Artist: KISS: Paul Stanley
Title: “Paul Stanley – Solo” (remaster)
Release Date: 9/16/1997
Genre: Hard Rock
In 1978, KISS did the unthinkable and released solo albums for each individual member of the group. It allowed the band to showcase what drove them musically on an individual level. Paul Stanley had a number of things going for him on his solo that set him apart from the other members very quickly. The first was his being the “voice of KISS” to most of the world and this instantly recognizable sound immediately had his album referred to as the most “KISS-like”. As you listen, you will find this vocally as well as musically across the majority of the recording. Ace Frehley had given us the most technically musical and heaviest of the solos while Gene gave the most experimental; Peter’s would be the most out in left field. Of the four releases, owning the Paul and Ace album would be the safest bet for most listeners especially the casual listener. Paul also had some killer musicians joining him for the recording of his album, among them Bob Kulick (guitar) and Carmine Appice (drums). Kulick was a name that often came up as the recording guitarist on a number of KISS classics despite who is listed as doing it while Carmine is a legend in the drumming world and certainly not a slouch in that department. The amount of hit material present on Paul’s solo made me wonder why Ace had the only stand out song of the four releases. Songs like “Move On” and “It’s Alright” were rocking, and yet radio-friendly for the time of their release. Blockbuster Rock power was delivered on some of the songs especially on “Tonight You Belong To Me” and “Take Me Away”. During these memorable tracks, we find Paul at his vocal best giving you both passion and power. I consider these the most stand-out of the entire recording despite my leaning to this whole album as a favorite. There were also a couple that would have been great KISS songs if they had been submitted as such; I found this to be the case with “Love In Chains” and “Wouldn’t You Like To Know Me”.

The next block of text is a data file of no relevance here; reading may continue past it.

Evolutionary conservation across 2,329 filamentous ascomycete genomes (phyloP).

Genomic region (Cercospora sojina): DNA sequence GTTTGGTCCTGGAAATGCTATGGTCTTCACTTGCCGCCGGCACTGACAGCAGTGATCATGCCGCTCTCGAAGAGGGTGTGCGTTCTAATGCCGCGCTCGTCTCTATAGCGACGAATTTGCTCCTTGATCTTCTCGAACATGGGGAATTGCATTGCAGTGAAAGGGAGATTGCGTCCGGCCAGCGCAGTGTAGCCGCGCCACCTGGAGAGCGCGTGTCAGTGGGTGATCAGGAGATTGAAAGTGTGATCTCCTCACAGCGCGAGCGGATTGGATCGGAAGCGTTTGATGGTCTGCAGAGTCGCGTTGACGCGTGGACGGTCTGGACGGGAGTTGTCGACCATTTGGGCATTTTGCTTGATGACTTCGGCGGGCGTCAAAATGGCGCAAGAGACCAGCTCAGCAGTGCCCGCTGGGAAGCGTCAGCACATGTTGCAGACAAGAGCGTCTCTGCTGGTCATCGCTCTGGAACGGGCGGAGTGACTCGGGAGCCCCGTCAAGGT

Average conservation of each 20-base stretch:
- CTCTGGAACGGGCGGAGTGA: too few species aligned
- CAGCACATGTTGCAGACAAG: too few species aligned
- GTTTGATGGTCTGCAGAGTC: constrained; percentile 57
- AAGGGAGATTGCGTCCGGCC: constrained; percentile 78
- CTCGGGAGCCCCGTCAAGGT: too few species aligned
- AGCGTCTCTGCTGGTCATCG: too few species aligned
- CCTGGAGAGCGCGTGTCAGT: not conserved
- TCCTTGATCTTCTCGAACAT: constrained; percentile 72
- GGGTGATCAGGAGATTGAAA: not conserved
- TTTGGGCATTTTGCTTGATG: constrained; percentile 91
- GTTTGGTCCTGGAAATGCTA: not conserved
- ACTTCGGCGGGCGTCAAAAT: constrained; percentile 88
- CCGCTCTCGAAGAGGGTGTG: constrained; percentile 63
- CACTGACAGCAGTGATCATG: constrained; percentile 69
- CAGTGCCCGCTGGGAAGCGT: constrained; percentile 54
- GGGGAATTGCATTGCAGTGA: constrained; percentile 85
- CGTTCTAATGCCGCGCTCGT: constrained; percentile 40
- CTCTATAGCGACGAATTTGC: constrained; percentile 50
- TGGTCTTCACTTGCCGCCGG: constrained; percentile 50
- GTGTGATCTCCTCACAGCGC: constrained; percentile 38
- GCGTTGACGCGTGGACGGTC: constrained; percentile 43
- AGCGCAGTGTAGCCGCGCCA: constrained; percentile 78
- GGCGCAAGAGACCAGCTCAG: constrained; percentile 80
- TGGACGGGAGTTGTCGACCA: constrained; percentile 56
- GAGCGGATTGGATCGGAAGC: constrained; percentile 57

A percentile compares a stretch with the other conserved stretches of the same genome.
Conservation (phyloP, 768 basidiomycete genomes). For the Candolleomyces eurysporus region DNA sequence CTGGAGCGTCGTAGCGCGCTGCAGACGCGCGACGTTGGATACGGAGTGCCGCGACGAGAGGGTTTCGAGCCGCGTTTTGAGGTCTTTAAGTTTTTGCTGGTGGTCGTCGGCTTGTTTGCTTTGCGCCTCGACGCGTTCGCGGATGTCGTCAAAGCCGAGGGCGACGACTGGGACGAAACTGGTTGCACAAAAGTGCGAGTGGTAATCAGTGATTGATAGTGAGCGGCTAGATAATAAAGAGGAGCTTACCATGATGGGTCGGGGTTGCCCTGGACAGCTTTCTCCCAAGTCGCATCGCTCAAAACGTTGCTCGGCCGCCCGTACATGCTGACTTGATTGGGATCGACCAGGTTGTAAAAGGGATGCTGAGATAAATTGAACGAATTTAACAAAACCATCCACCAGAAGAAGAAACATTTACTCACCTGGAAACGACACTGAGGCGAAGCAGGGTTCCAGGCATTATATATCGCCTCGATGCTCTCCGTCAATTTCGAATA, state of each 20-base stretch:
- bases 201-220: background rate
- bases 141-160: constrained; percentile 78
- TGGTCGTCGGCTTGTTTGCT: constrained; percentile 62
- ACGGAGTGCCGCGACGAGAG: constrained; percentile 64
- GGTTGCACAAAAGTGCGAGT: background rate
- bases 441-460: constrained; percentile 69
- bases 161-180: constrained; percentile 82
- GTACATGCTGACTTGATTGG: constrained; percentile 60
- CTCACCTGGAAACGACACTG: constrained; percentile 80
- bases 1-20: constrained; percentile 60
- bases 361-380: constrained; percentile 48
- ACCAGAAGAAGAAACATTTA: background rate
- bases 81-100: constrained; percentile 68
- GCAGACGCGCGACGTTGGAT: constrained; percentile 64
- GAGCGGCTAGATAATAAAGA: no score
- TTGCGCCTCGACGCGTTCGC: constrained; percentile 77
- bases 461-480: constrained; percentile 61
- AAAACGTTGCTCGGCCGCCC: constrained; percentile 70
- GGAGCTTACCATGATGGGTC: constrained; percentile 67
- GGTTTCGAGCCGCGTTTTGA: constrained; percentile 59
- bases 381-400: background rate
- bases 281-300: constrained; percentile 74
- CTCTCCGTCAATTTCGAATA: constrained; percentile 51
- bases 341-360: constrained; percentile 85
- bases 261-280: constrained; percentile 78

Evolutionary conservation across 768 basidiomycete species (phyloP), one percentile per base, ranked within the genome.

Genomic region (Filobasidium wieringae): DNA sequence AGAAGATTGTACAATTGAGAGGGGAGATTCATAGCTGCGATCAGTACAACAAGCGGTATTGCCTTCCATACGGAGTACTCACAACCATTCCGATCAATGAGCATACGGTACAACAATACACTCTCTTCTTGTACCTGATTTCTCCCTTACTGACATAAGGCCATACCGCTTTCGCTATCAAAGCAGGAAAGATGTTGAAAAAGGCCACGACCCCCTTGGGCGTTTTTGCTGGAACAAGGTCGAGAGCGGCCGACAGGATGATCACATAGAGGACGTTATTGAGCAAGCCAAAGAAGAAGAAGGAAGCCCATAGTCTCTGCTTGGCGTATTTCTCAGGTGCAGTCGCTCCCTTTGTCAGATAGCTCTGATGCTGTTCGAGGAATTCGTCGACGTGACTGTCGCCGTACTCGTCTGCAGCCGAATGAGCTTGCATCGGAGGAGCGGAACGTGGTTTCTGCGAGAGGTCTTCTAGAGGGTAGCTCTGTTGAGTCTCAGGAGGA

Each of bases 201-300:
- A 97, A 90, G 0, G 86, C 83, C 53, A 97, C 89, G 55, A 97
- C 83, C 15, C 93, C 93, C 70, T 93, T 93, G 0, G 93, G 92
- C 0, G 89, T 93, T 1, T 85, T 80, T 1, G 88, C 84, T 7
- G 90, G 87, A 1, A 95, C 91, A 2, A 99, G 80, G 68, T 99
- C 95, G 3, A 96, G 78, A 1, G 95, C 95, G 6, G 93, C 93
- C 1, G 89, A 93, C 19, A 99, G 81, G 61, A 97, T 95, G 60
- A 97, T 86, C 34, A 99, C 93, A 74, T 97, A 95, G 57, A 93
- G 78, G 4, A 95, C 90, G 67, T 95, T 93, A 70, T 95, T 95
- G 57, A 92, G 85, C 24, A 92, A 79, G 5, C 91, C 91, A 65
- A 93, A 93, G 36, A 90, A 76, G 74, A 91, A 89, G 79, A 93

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Label: Music Video Distributors
Release Date: 10/25/2005
Genre: Progressive Metal
I will be the first to admit the limited scope of knowledge that I have about VoiVod and their music. With the exception of “Nothingface” and “Angel Rat” there was not a lot that I knew about them, and even then only a few tracks were my favorites. Despite this I was still able to enjoy them in some fashion for there was a level of Progressive Metal going on in their stuff and for a band not as established as Rush or Fates Warning at the time this was a risky choice to make in ones direction. Prog-fans back in the day were not so accepting of new things coming from bands more known for their Metal influences at one time. The time period that this DVD focuses on runs from 1983-1991 and is considered the bands classic period based on the material and personnel. It is the first in an apparent series of such DVD programs and features a number of live performance clips as well as video films for the bands songs. There is a very “loose” feel to the production of the release and at times it will strike you as very disorganized since when it is viewed as a movie itself it combines all the various segments. You are also able to watch it by segment, either focusing on the live clips, the videos or the extras they included. The bonus features are a couple of live demo recordings as well as artwork used by the band and photography. Each is accompanied by music from elsewhere on the release. The DVD comes to the world after the passing of guitarist Denis “Piggy” D’Amour who the music world lost far too soon at age 45. His innovative style of playing is showcased well on these films as is the playing of members Michael “Away” Langevin on his drums, Jean-Yves “Blacky” Therialt on bass as Denis “Snake” Belanger sang his heart out. Listening to the early work of this band I admit I found a very Punk feel with Progressive mixed in. To this day my favorite part of “Nothingface” is the cover of Pink Floyd’s “Astronomy Domine”, which is of course presented here for all to enjoy.
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Artist: Paul Di’Anno
Title: “Live At The Whiskey”
Label: Spitfire Records
Release Date: 11/21/2000
Genre: Heavy Metal